But yeah, cooking is definitely a big thing for me, which is, of course, why I have one child who eats nothing but peanut butter. *rolling eyes forever*

I also love to collect cookbooks because they're one of the best anecdotal resources you can get your mitts on. Especially regional cookbooks that are put out by church groups or other organizations such as Junior League—you can get a real sense of how people not only cook, but how they live. I also love antique cookbooks, such as product cookbooks from the fifties and sixties. There are some repulsive recipes, but man, it's fun to see what their idea of throwing a "sophisticated Chinese New Year Meal" consists of or a "Real Hawaiian Luau."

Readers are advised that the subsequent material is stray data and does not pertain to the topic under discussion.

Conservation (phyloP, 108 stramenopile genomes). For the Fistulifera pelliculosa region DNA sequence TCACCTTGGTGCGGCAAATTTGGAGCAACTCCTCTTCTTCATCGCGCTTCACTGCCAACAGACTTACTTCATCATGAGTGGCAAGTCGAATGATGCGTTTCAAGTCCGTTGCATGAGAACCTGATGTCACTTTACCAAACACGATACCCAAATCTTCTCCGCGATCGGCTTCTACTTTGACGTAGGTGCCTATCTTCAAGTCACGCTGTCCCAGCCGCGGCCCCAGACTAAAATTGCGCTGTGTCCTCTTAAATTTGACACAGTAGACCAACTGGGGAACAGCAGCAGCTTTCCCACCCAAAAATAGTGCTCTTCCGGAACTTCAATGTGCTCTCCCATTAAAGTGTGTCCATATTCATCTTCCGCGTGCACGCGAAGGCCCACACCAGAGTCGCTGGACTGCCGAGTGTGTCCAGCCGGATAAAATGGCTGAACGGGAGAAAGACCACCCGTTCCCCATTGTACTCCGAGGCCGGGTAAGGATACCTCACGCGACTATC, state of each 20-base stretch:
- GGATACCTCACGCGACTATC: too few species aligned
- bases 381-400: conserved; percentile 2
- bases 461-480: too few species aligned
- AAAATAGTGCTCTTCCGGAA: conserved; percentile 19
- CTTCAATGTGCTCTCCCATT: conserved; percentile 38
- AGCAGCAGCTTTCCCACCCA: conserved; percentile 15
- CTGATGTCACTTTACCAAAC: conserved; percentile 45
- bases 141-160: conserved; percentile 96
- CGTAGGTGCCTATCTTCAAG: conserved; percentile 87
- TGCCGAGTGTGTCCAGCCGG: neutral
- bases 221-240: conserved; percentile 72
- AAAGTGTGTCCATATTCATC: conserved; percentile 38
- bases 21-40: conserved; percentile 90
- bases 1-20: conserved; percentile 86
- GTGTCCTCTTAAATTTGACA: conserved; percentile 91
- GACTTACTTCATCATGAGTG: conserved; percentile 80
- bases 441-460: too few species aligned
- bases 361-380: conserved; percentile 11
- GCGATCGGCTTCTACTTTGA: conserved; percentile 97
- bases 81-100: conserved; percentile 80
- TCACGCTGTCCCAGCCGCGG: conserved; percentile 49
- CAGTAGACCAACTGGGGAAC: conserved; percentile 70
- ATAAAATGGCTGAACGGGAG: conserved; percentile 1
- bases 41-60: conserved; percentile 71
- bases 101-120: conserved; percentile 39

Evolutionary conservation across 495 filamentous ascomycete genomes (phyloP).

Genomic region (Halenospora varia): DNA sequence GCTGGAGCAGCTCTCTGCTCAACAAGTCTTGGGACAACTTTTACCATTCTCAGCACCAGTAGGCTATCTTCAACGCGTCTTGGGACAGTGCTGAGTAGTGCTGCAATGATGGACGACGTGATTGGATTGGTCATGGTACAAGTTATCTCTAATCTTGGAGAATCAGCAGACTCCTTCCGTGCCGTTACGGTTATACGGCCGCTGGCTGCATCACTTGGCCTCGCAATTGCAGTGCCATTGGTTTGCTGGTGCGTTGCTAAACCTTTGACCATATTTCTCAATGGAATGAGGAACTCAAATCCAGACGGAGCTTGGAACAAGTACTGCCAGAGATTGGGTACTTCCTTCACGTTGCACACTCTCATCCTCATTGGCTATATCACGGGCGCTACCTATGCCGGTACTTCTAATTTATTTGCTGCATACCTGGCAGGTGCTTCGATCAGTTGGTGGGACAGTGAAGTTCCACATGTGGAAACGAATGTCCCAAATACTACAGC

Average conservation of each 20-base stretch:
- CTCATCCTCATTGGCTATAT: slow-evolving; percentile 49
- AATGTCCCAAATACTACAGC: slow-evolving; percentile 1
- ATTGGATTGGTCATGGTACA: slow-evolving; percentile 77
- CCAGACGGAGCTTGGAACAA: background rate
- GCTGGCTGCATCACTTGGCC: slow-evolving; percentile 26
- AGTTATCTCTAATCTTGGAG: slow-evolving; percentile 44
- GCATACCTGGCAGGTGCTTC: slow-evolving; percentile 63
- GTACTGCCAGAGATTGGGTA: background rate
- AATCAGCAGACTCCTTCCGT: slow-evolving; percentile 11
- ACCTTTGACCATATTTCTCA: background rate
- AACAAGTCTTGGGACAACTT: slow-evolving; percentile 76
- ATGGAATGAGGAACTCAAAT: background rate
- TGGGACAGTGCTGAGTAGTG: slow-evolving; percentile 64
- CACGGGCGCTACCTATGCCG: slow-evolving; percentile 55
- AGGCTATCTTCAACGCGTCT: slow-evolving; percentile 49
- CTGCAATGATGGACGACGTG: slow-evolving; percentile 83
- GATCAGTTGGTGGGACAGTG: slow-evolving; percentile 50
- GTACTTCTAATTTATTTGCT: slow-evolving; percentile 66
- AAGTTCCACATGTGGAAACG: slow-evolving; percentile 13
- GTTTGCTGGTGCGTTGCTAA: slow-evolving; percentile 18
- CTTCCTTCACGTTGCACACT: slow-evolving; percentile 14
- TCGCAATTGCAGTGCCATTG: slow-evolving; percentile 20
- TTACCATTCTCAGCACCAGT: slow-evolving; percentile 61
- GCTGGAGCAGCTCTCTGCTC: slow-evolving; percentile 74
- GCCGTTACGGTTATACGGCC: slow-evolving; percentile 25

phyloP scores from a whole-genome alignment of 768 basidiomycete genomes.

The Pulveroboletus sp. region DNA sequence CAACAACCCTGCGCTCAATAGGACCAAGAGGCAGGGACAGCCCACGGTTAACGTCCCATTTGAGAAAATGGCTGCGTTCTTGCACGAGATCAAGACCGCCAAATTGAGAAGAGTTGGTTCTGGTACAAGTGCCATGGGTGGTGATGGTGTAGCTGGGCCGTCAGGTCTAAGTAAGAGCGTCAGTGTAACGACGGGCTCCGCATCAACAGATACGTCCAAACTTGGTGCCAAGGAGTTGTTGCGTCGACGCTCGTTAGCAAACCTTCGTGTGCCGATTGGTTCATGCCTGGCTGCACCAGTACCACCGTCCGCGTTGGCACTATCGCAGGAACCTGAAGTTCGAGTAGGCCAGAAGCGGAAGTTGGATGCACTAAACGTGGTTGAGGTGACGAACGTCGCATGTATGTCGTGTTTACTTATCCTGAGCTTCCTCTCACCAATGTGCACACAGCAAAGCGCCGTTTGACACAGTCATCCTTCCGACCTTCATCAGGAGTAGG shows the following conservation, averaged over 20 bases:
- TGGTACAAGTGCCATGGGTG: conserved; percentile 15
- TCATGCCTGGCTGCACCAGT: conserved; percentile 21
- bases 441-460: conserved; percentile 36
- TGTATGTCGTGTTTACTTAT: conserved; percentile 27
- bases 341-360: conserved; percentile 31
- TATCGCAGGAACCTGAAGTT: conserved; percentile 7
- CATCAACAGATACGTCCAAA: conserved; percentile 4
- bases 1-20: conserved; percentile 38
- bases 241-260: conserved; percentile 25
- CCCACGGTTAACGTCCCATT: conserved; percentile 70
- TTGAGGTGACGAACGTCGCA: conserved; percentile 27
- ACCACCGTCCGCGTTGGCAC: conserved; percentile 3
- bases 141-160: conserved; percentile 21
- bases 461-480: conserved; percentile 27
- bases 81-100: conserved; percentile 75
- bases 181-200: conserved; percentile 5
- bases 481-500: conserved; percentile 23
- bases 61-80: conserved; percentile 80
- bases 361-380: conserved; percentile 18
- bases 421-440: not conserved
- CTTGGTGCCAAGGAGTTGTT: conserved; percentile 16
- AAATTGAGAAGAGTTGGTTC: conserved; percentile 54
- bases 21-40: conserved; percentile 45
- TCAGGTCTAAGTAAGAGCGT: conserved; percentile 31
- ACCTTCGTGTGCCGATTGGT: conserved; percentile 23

My favorite recipes though, that have been handed down are the Cuban ones that I grew up with. And as you already mentioned, Jenn, I write about them. :-)

Stephanie Kuehnert said...

Jen- I cook two big dishes a week. Sometimes he'll eat it, sometimes night. We're still working on it.

Kelly- I want to eat at your house too!